After completing his collegiate studies amid a whirlwind of achievements and controversy, Amman Asfaw began a list of his proudest accomplishments at Cal Poly.
The first item he wrote was, “I stayed happy.” And his final one, #17, was, “I got in good trouble!”
“Good trouble,” a phrase popularized by the late civil rights leader Rep. John Lewis, is something Asfaw got into when he decided he could no longer remain apolitical in the face of systemic racism in the United States. But even as his newfound activism resulted in court dates and legal briefs, Asfaw continued to lead, promoting diversity for the city of San Luis Obispo and heading the National Society of Black Engineers (NSBE) on campus, which was elevated to new heights during his tenure as president.
“Since May (of 2020), there has been a shift of the world’s mass conscience and moral compass, initiated by America: more civic duty and less idle stagnation; more mutual aid and less selfish greed; more justice and less corruption,” Asfaw said after joining the City of San Luis Obispo’s Diversity, Equity, and Inclusion Task Force om the fall of 2020. “And I acknowledge I am a part of that mass conscience shift, which encouraged me to embrace applying to SLO’s DE&I task force.”
Asfaw’s collegiate studies ended with a master’s degree in electrical engineering and an Outstanding Service Award for Contributions to the Community, presented during the College of Engineering’s College-wide meeting. But his moral compass came years earlier as a youth in Thousand Oaks, CA.
“The biggest impact my parents have had on me is helping me better understand right from wrong,” he said. “My dad would always tell me, ‘If you do nice things for people, they will do nice things for you.’”
As a teen, he volunteered at the Thousand Oaks Teen Center, where he first learned that younger people look up to him.
“I enjoy working with the next generation – whoever’s up next,” he said. “There’s just something about me that enjoyed that.”
At Cal Poly, he quickly became involved in leadership at NSBE, culminating with his serving as president. During that time, he helped arrange a live, streaming interview from space with NASA astronaut and Cal Poly alumnus Victor Glover. During his leadership, Cal Poly’s NSBE also won Small Chapter of the Year Award – the first time in the club’s 47-year history.
“We want to ignite the flame in future culturally responsible engineers,” Asfaw said at the time. “And then once that flame is ignited, we want to make sure they can light other people’s flames and pass on the torch.”
As he led NSBE, he also led the city of San Luis Obispo’s task force as its chairperson – and only student representative. After meeting weekly during the fall of 2020, the task force submitted a 23-page report to the city council, citing programs, policies and initiatives to welcome a diverse community and reduce barriers of systemic racism and discrimination.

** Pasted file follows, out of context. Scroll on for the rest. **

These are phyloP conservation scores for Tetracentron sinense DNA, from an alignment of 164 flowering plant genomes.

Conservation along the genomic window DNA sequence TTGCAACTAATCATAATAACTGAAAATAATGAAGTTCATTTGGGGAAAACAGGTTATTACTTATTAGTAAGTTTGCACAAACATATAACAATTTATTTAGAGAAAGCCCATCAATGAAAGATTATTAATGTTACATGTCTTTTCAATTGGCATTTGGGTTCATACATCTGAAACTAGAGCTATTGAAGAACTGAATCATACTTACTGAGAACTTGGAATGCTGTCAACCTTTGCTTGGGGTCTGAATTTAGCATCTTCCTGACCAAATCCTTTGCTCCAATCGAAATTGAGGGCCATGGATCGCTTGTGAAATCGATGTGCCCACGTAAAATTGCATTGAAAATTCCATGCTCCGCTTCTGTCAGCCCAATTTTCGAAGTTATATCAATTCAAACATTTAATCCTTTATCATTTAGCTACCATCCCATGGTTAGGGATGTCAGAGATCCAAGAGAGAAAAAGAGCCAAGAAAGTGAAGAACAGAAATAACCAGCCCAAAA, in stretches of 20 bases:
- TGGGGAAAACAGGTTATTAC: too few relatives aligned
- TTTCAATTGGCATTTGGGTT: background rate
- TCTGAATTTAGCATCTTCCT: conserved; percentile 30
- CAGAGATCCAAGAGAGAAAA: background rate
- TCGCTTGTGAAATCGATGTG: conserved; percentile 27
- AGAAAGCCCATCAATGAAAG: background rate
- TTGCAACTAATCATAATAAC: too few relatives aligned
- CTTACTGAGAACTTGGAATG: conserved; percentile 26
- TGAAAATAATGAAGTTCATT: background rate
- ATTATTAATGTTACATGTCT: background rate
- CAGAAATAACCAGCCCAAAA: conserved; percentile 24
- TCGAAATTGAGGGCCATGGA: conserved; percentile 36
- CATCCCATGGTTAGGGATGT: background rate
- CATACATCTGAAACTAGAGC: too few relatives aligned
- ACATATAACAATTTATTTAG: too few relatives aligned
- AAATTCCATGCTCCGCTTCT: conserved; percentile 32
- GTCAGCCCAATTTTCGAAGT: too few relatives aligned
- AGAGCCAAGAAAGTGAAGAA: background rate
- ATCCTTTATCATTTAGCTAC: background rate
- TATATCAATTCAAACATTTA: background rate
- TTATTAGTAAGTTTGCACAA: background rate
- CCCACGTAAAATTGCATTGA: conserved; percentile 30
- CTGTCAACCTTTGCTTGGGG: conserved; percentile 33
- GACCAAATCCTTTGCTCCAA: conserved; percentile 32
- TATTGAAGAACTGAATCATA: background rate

The council adopted all of the recommendations – a testament to Asfaw’s leadership.
“I wouldn’t be surprised if he ultimately ended up as a business and thought leader in Silicon Valley,” Cal Poly Electrical Engineering Professor Andrew Danowitz told the San Luis Obispo Tribune, which published a profile of Asfaw this spring. “He could also be a great engineering educator, inspiring new generations of students to find solutions to society’s problems. I also imagine he could go into politics and work directly to serve his fellow citizens.”
Danowitz, who spoke on his own behalf and not the university’s, had worked with Asfaw on research that questioned the use of technical terms “slave” and “master” as well as “female-male” and “blacklist-whitelist.” The research was published and presented at the American Society for Engineering Education’s annual conference. (Asfaw has also written columns titled, Gen Z(eal), for the American Society of Engineering Educations’ Prism Magazine.)
Now that he has graduated, Asfaw is beginning his career as an engineer for a startup in the Bay Area.
“It’s quite an R&D lab, but I feel Cal Poly Engineering labs prepared me well,” he said.
Meanwhile, he is planning to self publish a book/autoethnography about his college experiences that he hopes will inspire others.
But his time in San Luis Obispo isn’t over just yet.
After the murder of George Floyd and other police-related killings of Black people Asfaw was one of many who took to the streets of San Luis Obispo to protest on July 21, 2020. After protesters marched through downtown and blocked Highway 101, he was eventually charged with a single misdemeanor false imprisonment for sitting in front of a sedan on Monterey Street, whose driver told marchers he just wanted to go home.
While his court case serves as a reminder that not all activism will be universally praised, Asfaw has no plans to quit.
“Of course, I plan to stay active on social justice issues,” he said.
He hopes his book will represent another contribution to society. He is invested in the movement to stop the genocide and famine in Tigray, a state in Ethiopia, where his family and ancestors are from. And, he said, he plans to be vindicated in his court case.
While he prefers not to talk much about his case while its pending, the lessons of his parents – knowing how to distinguish right from wrong – influenced #2, #3 and #4 on his list of accomplishments:
I have no regrets
I made my parents proud
I apparently inspired others
“Despite being dragged into the courts, exercising my first amendment right to peaceably assemble was necessary because it aimed to set at liberty those who are oppressed,” he said before quoting Attallah Shabazz, artist, public speaker and daughter of Malcom X and Betty Shabazz. “Who is to blame when our ‘inherent idealism yearns to bridge ignorance with insight and despondency with hope?’”